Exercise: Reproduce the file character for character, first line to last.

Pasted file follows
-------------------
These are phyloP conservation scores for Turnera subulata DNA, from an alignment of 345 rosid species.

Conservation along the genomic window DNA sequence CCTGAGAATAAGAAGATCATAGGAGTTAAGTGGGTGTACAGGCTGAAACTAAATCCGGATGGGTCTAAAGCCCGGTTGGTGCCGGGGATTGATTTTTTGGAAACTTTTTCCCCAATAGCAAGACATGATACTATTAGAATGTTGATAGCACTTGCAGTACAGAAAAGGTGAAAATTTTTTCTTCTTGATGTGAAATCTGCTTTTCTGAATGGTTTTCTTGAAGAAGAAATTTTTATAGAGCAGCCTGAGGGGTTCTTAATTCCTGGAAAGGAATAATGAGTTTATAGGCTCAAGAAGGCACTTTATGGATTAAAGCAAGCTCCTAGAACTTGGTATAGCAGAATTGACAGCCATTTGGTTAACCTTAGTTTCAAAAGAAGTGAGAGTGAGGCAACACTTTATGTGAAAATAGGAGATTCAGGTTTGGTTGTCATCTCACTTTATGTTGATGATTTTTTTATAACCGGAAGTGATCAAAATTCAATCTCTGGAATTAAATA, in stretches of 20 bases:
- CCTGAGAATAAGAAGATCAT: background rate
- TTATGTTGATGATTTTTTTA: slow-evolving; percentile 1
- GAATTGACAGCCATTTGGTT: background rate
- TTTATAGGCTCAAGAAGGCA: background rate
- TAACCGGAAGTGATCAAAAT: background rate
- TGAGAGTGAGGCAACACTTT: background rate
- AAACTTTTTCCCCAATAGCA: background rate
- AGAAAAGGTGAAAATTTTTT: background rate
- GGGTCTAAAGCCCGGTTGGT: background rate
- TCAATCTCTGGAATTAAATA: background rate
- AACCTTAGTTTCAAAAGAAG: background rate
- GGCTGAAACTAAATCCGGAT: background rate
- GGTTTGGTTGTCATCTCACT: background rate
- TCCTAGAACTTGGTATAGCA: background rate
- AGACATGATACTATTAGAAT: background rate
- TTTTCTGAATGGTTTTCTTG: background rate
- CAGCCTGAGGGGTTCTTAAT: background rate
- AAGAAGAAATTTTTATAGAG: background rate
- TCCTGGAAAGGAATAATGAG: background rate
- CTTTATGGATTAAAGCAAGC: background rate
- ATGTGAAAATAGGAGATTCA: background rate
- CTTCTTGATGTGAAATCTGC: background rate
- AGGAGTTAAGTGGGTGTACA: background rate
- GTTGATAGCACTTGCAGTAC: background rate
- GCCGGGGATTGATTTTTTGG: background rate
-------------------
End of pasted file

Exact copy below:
These are phyloP conservation scores for Turnera subulata DNA, from an alignment of 345 rosid species.

Conservation along the genomic window DNA sequence CCTGAGAATAAGAAGATCATAGGAGTTAAGTGGGTGTACAGGCTGAAACTAAATCCGGATGGGTCTAAAGCCCGGTTGGTGCCGGGGATTGATTTTTTGGAAACTTTTTCCCCAATAGCAAGACATGATACTATTAGAATGTTGATAGCACTTGCAGTACAGAAAAGGTGAAAATTTTTTCTTCTTGATGTGAAATCTGCTTTTCTGAATGGTTTTCTTGAAGAAGAAATTTTTATAGAGCAGCCTGAGGGGTTCTTAATTCCTGGAAAGGAATAATGAGTTTATAGGCTCAAGAAGGCACTTTATGGATTAAAGCAAGCTCCTAGAACTTGGTATAGCAGAATTGACAGCCATTTGGTTAACCTTAGTTTCAAAAGAAGTGAGAGTGAGGCAACACTTTATGTGAAAATAGGAGATTCAGGTTTGGTTGTCATCTCACTTTATGTTGATGATTTTTTTATAACCGGAAGTGATCAAAATTCAATCTCTGGAATTAAATA, in stretches of 20 bases:
- CCTGAGAATAAGAAGATCAT: background rate
- TTATGTTGATGATTTTTTTA: slow-evolving; percentile 1
- GAATTGACAGCCATTTGGTT: background rate
- TTTATAGGCTCAAGAAGGCA: background rate
- TAACCGGAAGTGATCAAAAT: background rate
- TGAGAGTGAGGCAACACTTT: background rate
- AAACTTTTTCCCCAATAGCA: background rate
- AGAAAAGGTGAAAATTTTTT: background rate
- GGGTCTAAAGCCCGGTTGGT: background rate
- TCAATCTCTGGAATTAAATA: background rate
- AACCTTAGTTTCAAAAGAAG: background rate
- GGCTGAAACTAAATCCGGAT: background rate
- GGTTTGGTTGTCATCTCACT: background rate
- TCCTAGAACTTGGTATAGCA: background rate
- AGACATGATACTATTAGAAT: background rate
- TTTTCTGAATGGTTTTCTTG: background rate
- CAGCCTGAGGGGTTCTTAAT: background rate
- AAGAAGAAATTTTTATAGAG: background rate
- TCCTGGAAAGGAATAATGAG: background rate
- CTTTATGGATTAAAGCAAGC: background rate
- ATGTGAAAATAGGAGATTCA: background rate
- CTTCTTGATGTGAAATCTGC: background rate
- AGGAGTTAAGTGGGTGTACA: background rate
- GTTGATAGCACTTGCAGTAC: background rate
- GCCGGGGATTGATTTTTTGG: background rate